And then we had the re-launched Pro 40 League, which simply involved lopping five overs off the old Totesport League and pretending that a 40 over league was a radical new departure for cricket in this country. Well, maybe all the people who run the ECB are younger than me (the visual evidence suggests otherwise although I doubt the same is true of its marketing department) and don't remember the halcyon days of the John Player League, but it had obviously escaped their notice that the first league of that type actually began in 1969.
So, less a radical departure and more an example of re-embracing an old idea because you feel like altering things and can't think of anything original to do.
Anyway, that's all over and it's time to get on with the winter's cricket which certainly won't be devoid of meaning.
Oh dear, what's that? The ICC Champions Trophy has just started?
Many thanks again to Will Luke at TheCorridor, who pointed me in the direction of an excellent interview with the former Durham and England Under-19 batsman Michael Gough at Patrick Kidd's blog for The Times, Line and Length. Gough retired from the game at the end of the 2003 season, aged 23, and is now hoping to forge a new career as a first-class umpire.
As with most players who come out of the England junior ranks, I kept a close eye on Gough over his first few (and, as it turned out, only) seasons in county cricket. As Kidd explains, he had some initial success, going on an England 'A' tour in 1999-2000, and reached a peak in 2002, when he averaged over fifty in first-class cricket. But it was never enough.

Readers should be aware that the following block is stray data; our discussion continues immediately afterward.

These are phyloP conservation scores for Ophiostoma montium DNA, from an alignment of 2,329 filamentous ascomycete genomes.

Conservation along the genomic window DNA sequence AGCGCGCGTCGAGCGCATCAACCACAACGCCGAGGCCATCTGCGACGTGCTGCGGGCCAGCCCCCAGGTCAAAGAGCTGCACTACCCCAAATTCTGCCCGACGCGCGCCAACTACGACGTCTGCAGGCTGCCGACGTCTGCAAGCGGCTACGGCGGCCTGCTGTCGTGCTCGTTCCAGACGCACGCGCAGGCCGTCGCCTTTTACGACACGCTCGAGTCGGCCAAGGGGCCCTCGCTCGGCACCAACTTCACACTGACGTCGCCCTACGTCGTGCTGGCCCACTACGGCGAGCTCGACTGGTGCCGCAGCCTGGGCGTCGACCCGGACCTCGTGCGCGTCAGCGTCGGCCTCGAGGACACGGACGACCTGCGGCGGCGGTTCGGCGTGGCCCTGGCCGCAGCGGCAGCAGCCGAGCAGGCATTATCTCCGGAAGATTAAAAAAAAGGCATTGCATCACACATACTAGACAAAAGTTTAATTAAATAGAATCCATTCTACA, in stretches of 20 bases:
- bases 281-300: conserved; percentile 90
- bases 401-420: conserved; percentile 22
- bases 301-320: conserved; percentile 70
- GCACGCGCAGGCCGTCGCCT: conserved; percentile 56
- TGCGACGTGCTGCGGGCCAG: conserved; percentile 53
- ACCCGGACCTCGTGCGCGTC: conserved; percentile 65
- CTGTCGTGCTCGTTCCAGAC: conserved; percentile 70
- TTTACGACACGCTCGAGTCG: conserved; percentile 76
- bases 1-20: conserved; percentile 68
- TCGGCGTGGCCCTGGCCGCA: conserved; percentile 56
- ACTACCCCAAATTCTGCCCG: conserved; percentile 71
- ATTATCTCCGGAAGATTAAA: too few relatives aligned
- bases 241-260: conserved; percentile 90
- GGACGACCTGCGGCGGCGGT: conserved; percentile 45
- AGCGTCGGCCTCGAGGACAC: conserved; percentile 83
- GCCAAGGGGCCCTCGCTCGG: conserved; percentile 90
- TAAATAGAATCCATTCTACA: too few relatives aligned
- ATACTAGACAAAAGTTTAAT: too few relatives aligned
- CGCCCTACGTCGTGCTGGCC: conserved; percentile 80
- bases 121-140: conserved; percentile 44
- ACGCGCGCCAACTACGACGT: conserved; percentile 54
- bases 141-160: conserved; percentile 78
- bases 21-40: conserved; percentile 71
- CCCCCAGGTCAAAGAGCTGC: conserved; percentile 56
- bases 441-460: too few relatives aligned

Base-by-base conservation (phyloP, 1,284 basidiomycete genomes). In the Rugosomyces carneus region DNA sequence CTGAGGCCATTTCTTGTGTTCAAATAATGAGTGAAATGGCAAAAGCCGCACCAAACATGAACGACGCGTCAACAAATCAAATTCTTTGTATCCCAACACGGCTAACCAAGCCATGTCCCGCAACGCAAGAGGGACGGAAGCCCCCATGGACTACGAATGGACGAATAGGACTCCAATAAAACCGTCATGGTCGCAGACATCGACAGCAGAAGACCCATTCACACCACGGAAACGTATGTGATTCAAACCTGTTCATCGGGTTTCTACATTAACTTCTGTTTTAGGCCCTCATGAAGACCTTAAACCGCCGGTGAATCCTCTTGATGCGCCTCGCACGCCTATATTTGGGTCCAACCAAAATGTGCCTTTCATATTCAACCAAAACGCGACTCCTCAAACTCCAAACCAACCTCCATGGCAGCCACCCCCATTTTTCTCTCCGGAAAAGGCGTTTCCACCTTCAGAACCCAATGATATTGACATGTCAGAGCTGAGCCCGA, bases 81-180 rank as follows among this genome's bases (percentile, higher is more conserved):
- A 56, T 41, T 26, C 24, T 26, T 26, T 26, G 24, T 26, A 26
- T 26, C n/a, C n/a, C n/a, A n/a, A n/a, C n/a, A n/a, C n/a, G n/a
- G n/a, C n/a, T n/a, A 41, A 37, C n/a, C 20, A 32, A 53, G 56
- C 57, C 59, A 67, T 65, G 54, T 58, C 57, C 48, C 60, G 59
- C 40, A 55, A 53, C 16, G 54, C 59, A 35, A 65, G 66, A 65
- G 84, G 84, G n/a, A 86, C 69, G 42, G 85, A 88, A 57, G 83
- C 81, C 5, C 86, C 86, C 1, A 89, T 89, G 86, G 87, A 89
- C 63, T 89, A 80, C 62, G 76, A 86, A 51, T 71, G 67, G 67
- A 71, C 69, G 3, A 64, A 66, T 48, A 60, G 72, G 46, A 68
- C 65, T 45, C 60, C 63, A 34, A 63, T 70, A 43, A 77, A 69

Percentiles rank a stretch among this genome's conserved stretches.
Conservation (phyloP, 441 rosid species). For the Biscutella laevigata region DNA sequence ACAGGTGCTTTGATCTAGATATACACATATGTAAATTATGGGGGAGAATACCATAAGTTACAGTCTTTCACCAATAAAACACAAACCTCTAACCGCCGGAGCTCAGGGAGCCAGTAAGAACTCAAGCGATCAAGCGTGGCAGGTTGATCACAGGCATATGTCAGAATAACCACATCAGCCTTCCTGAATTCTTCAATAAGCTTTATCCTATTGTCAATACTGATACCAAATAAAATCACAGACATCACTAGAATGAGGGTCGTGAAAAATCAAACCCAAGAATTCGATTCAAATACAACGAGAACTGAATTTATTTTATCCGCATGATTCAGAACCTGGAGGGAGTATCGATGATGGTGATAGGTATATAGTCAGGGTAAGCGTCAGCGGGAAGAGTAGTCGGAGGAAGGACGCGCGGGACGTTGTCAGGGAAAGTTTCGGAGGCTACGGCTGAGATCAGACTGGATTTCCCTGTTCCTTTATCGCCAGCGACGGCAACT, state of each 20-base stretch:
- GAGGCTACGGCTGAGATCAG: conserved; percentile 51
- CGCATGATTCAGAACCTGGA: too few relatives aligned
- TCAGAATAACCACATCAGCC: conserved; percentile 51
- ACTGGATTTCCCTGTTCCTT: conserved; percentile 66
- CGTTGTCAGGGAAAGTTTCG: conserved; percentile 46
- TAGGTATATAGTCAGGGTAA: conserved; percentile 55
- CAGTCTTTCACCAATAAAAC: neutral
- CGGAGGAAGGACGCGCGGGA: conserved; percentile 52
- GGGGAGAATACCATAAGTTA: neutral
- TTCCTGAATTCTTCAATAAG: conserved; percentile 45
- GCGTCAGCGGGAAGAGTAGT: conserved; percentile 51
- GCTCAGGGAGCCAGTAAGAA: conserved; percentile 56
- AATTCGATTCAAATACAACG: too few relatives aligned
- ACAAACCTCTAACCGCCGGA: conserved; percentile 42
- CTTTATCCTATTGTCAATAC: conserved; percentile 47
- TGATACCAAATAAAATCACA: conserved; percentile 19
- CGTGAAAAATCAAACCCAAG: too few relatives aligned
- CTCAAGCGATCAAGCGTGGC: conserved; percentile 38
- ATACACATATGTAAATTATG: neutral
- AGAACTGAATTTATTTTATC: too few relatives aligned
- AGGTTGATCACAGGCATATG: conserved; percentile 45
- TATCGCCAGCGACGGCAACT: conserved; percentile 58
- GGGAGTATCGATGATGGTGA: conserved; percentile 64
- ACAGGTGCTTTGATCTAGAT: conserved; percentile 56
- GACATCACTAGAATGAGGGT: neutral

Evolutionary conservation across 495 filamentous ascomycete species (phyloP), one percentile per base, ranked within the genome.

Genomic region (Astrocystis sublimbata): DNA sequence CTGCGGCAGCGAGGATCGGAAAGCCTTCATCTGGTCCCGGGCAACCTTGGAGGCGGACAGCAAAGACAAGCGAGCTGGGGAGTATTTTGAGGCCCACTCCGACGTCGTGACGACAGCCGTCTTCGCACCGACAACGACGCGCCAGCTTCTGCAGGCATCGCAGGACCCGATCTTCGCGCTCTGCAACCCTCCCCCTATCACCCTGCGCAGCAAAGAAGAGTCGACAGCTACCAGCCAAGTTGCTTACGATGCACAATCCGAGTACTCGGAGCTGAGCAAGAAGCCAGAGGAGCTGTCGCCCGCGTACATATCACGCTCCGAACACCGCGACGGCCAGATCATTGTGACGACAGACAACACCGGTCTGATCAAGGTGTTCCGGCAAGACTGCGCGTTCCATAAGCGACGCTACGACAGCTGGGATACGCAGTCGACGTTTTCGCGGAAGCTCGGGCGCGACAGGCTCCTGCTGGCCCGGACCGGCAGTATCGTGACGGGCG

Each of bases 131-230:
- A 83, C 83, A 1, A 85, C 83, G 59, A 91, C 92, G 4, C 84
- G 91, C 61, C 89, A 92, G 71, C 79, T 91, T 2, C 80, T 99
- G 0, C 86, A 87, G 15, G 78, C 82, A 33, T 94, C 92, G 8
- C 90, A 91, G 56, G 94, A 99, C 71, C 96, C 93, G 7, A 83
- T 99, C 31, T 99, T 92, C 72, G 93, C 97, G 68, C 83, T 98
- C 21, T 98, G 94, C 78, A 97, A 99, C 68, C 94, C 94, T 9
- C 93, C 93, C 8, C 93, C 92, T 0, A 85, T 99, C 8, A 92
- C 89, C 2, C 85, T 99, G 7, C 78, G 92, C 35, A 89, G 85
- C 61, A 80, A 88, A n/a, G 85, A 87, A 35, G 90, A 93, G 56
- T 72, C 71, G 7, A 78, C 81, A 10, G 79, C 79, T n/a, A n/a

With admirable candour Gough stated that he never enjoyed playing cricket for a living and was constantly thinking 'there has to be more to life than this'. Elsewhere in the interview, though, he emphasized how much he loves the game. This apparent paradox set me thinking.
When you watch county cricketers going through the motions, perhaps towards the end of the season, you sometimes find yourself wondering how many of them really enjoy what they're doing. And, if they do enjoy it, whether their enjoyment is suffused by the kind of emotional bond with the game that is customary to those of us who spend most of our waking hours following it. The answer, of course, is probably not, because, for all county pros, the game is their job. If and when they ever stop to think about it, most - at least those with enough runs or wickets under their belt to secure their next contract - would probably say that they enjoy what they're doing and are aware of how lucky they are, but you'd expect them to stop short of saying that they genuinely love the game. You tend to feel that those that enter the professional environment with an authentic love of the sport soon feel it wane under the remorseless pressure of earning their living from it. Which in turn may mean that those who stand the best chance of coping with those pressures are those who were a bit more ambivalent about it all to start with. Those who only ended up playing cricket for a living because they were good at it and it was always going to be more fun than working in an office or driving a van.